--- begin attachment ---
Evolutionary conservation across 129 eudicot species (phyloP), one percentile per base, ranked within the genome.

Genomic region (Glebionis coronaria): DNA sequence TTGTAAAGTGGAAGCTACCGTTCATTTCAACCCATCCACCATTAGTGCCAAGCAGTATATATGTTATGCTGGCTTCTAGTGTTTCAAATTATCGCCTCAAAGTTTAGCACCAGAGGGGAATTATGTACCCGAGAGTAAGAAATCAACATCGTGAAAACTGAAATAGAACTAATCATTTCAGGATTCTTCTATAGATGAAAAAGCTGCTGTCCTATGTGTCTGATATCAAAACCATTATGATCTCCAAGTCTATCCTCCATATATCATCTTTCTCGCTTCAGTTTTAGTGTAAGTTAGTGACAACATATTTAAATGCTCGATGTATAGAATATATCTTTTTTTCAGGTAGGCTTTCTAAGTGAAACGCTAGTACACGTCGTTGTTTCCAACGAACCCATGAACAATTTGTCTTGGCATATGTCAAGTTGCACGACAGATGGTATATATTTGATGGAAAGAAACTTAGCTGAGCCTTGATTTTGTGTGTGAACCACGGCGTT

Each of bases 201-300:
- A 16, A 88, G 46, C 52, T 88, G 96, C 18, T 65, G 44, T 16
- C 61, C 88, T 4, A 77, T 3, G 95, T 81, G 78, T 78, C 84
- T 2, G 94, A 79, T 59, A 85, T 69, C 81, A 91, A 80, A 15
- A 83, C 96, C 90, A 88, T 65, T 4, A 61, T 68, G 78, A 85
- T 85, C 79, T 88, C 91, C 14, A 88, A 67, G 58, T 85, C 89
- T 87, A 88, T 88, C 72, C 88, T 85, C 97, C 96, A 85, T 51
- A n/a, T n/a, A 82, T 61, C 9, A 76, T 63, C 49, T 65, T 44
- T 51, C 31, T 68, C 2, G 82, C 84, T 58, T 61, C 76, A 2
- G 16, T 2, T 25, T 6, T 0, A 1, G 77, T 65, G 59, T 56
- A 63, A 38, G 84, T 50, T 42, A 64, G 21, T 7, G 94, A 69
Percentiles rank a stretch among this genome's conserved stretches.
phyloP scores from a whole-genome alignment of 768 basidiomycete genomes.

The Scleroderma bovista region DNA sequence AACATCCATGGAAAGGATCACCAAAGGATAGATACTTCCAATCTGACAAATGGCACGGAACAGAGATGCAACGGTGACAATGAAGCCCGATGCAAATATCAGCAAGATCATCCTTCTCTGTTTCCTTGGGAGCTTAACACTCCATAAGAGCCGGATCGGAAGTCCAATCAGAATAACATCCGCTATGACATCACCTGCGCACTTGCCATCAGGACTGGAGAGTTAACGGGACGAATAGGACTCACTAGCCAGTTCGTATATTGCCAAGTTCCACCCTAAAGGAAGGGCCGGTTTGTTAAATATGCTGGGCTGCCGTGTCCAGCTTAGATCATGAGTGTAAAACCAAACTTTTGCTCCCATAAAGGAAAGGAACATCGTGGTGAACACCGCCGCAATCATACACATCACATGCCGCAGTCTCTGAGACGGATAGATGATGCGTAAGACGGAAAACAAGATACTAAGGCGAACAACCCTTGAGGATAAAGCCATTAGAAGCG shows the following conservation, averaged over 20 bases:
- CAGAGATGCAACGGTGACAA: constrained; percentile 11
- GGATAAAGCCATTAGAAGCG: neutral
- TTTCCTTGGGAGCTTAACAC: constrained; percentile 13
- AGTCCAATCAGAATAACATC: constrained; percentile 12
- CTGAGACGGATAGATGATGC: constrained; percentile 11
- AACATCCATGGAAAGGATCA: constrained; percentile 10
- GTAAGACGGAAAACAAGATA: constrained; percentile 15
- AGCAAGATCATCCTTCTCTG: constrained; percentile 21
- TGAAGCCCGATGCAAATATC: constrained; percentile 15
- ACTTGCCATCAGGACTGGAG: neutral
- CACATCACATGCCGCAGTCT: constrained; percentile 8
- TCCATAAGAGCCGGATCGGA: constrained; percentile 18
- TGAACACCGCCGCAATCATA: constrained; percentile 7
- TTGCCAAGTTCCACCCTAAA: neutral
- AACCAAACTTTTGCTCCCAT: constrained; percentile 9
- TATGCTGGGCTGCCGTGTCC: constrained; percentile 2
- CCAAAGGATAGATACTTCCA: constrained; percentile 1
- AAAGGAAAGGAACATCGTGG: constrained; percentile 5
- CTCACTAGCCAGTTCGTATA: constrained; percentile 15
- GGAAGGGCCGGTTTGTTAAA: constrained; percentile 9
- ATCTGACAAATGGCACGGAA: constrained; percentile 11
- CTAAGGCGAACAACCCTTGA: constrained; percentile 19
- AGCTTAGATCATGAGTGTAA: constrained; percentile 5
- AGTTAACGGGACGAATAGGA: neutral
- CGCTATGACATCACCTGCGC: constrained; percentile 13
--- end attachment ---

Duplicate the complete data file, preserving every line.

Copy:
Evolutionary conservation across 129 eudicot species (phyloP), one percentile per base, ranked within the genome.

Genomic region (Glebionis coronaria): DNA sequence TTGTAAAGTGGAAGCTACCGTTCATTTCAACCCATCCACCATTAGTGCCAAGCAGTATATATGTTATGCTGGCTTCTAGTGTTTCAAATTATCGCCTCAAAGTTTAGCACCAGAGGGGAATTATGTACCCGAGAGTAAGAAATCAACATCGTGAAAACTGAAATAGAACTAATCATTTCAGGATTCTTCTATAGATGAAAAAGCTGCTGTCCTATGTGTCTGATATCAAAACCATTATGATCTCCAAGTCTATCCTCCATATATCATCTTTCTCGCTTCAGTTTTAGTGTAAGTTAGTGACAACATATTTAAATGCTCGATGTATAGAATATATCTTTTTTTCAGGTAGGCTTTCTAAGTGAAACGCTAGTACACGTCGTTGTTTCCAACGAACCCATGAACAATTTGTCTTGGCATATGTCAAGTTGCACGACAGATGGTATATATTTGATGGAAAGAAACTTAGCTGAGCCTTGATTTTGTGTGTGAACCACGGCGTT

Each of bases 201-300:
- A 16, A 88, G 46, C 52, T 88, G 96, C 18, T 65, G 44, T 16
- C 61, C 88, T 4, A 77, T 3, G 95, T 81, G 78, T 78, C 84
- T 2, G 94, A 79, T 59, A 85, T 69, C 81, A 91, A 80, A 15
- A 83, C 96, C 90, A 88, T 65, T 4, A 61, T 68, G 78, A 85
- T 85, C 79, T 88, C 91, C 14, A 88, A 67, G 58, T 85, C 89
- T 87, A 88, T 88, C 72, C 88, T 85, C 97, C 96, A 85, T 51
- A n/a, T n/a, A 82, T 61, C 9, A 76, T 63, C 49, T 65, T 44
- T 51, C 31, T 68, C 2, G 82, C 84, T 58, T 61, C 76, A 2
- G 16, T 2, T 25, T 6, T 0, A 1, G 77, T 65, G 59, T 56
- A 63, A 38, G 84, T 50, T 42, A 64, G 21, T 7, G 94, A 69
Percentiles rank a stretch among this genome's conserved stretches.
phyloP scores from a whole-genome alignment of 768 basidiomycete genomes.

The Scleroderma bovista region DNA sequence AACATCCATGGAAAGGATCACCAAAGGATAGATACTTCCAATCTGACAAATGGCACGGAACAGAGATGCAACGGTGACAATGAAGCCCGATGCAAATATCAGCAAGATCATCCTTCTCTGTTTCCTTGGGAGCTTAACACTCCATAAGAGCCGGATCGGAAGTCCAATCAGAATAACATCCGCTATGACATCACCTGCGCACTTGCCATCAGGACTGGAGAGTTAACGGGACGAATAGGACTCACTAGCCAGTTCGTATATTGCCAAGTTCCACCCTAAAGGAAGGGCCGGTTTGTTAAATATGCTGGGCTGCCGTGTCCAGCTTAGATCATGAGTGTAAAACCAAACTTTTGCTCCCATAAAGGAAAGGAACATCGTGGTGAACACCGCCGCAATCATACACATCACATGCCGCAGTCTCTGAGACGGATAGATGATGCGTAAGACGGAAAACAAGATACTAAGGCGAACAACCCTTGAGGATAAAGCCATTAGAAGCG shows the following conservation, averaged over 20 bases:
- CAGAGATGCAACGGTGACAA: constrained; percentile 11
- GGATAAAGCCATTAGAAGCG: neutral
- TTTCCTTGGGAGCTTAACAC: constrained; percentile 13
- AGTCCAATCAGAATAACATC: constrained; percentile 12
- CTGAGACGGATAGATGATGC: constrained; percentile 11
- AACATCCATGGAAAGGATCA: constrained; percentile 10
- GTAAGACGGAAAACAAGATA: constrained; percentile 15
- AGCAAGATCATCCTTCTCTG: constrained; percentile 21
- TGAAGCCCGATGCAAATATC: constrained; percentile 15
- ACTTGCCATCAGGACTGGAG: neutral
- CACATCACATGCCGCAGTCT: constrained; percentile 8
- TCCATAAGAGCCGGATCGGA: constrained; percentile 18
- TGAACACCGCCGCAATCATA: constrained; percentile 7
- TTGCCAAGTTCCACCCTAAA: neutral
- AACCAAACTTTTGCTCCCAT: constrained; percentile 9
- TATGCTGGGCTGCCGTGTCC: constrained; percentile 2
- CCAAAGGATAGATACTTCCA: constrained; percentile 1
- AAAGGAAAGGAACATCGTGG: constrained; percentile 5
- CTCACTAGCCAGTTCGTATA: constrained; percentile 15
- GGAAGGGCCGGTTTGTTAAA: constrained; percentile 9
- ATCTGACAAATGGCACGGAA: constrained; percentile 11
- CTAAGGCGAACAACCCTTGA: constrained; percentile 19
- AGCTTAGATCATGAGTGTAA: constrained; percentile 5
- AGTTAACGGGACGAATAGGA: neutral
- CGCTATGACATCACCTGCGC: constrained; percentile 13